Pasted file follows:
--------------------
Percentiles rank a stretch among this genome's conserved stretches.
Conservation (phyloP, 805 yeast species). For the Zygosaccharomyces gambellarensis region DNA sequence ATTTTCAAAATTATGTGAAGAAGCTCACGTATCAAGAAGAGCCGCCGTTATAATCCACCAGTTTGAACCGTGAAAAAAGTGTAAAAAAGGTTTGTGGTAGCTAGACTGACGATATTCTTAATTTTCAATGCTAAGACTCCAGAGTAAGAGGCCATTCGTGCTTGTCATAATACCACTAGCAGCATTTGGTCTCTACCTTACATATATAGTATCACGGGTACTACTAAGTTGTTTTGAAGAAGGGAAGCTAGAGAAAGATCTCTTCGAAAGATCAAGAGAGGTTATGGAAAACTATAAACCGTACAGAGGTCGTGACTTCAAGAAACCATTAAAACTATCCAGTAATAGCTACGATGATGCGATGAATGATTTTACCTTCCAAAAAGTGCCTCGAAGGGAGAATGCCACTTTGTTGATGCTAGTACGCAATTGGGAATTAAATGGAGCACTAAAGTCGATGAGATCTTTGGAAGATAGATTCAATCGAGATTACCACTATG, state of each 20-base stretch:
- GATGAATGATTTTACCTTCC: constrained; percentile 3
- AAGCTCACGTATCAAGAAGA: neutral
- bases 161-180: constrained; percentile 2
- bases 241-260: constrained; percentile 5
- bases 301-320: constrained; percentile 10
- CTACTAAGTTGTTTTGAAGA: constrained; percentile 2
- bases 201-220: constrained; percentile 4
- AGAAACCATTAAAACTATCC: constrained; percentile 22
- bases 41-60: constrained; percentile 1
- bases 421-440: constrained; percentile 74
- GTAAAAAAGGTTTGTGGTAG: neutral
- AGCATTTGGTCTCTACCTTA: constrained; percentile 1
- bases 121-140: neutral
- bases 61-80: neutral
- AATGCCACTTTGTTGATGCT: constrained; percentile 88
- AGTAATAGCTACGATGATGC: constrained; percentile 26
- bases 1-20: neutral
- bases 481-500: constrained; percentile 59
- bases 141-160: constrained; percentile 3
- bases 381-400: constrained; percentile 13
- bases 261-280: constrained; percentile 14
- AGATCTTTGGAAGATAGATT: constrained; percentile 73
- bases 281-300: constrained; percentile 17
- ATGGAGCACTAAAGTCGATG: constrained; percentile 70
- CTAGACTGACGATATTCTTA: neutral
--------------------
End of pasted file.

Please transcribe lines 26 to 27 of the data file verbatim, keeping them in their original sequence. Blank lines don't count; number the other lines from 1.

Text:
- ATGGAGCACTAAAGTCGATG: constrained; percentile 70
- CTAGACTGACGATATTCTTA: neutral